How to Fix cannot convert data (type interface {}) to type string: need type assertion

Cannot convert data (type interface {}) to type string: need type assertion error occurs in Go when you are trying to “convert a value of the interface{} type to the string type without using a type assertion.”

To fix the cannot convert data (type interface {}) to type string: need type assertion error in Go, you need to perform a type assertion from interface{} to string. For example, if you have a var data interface{}, you must perform a type assertion using data.(string) expression.

Example

package main

import (
  "fmt"
)

func main() {
  var data interface{}
  data = "Hello, world!"

  // Try to directly assign data to a string variable
  // without type assertion

  str := data
  fmt.Println("The string value is:", str)
}

Output

cannot use data (type interface {}) as type string in assignment:
need type assertion

Now, let’s fix this error. For example, the interface{} type in Go is an empty interface that can hold any value, but to use the underlying value with its actual type, you need to perform a type assertion.

A type assertion provides access to the concrete value of an interface value.

package main

import (
  "fmt"
)

func main() {
  var data interface{}
  data = "Lathiya, Krunal!"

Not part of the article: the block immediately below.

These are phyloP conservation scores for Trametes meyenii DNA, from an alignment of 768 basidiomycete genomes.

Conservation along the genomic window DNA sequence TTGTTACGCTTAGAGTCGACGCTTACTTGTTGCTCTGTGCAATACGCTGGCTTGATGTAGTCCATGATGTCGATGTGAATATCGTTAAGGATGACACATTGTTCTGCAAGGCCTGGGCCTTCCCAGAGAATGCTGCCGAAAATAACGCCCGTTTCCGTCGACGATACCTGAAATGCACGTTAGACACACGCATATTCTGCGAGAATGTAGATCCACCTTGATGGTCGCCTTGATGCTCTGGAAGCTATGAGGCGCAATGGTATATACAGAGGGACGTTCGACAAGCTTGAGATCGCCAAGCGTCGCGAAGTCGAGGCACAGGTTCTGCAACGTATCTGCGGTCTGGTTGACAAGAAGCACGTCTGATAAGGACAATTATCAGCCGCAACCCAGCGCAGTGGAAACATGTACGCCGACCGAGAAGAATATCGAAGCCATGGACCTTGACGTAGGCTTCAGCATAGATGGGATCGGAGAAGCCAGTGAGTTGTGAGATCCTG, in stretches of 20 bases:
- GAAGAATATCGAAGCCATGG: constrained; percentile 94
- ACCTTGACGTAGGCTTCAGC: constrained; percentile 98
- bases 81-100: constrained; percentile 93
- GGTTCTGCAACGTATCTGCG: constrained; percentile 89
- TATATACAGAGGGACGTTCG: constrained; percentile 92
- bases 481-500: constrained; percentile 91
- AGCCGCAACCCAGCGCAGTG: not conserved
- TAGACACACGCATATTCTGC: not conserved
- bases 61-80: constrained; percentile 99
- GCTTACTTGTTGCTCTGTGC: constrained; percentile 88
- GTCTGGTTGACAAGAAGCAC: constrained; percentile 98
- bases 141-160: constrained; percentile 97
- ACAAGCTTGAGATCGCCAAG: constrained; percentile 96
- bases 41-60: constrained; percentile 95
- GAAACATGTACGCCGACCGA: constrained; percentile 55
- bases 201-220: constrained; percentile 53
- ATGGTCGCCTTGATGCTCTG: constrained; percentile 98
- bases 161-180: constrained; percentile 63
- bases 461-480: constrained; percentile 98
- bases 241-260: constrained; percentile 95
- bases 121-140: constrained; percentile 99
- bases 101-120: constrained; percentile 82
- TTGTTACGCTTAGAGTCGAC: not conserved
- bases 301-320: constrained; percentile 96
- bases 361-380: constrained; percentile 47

if str, ok := data.(string); ok {
    fmt.Println("The string value is:", str)
  } else {
    fmt.Println("Type assertion failed.")
  }
}

Output

The string value is: Lathiya, Krunal!

We have an interface{} variable data containing a string value in this example. To access the string value, we perform a type assertion using the syntax data.(string). This operation returns two values: the actual string value (if the assertion is successful) and a boolean value ok, suggesting whether the type assertion succeeded or not.

If the type assertion fails (e.g., the underlying value is not a string), ok will be false, and you should handle this case appropriately.

Remember that type assertion can cause a runtime panic if they fail and you don’t use the two-value form with the ok boolean. Always use the two-value form to perform type assertions and handle potential failures safely.

That’s it.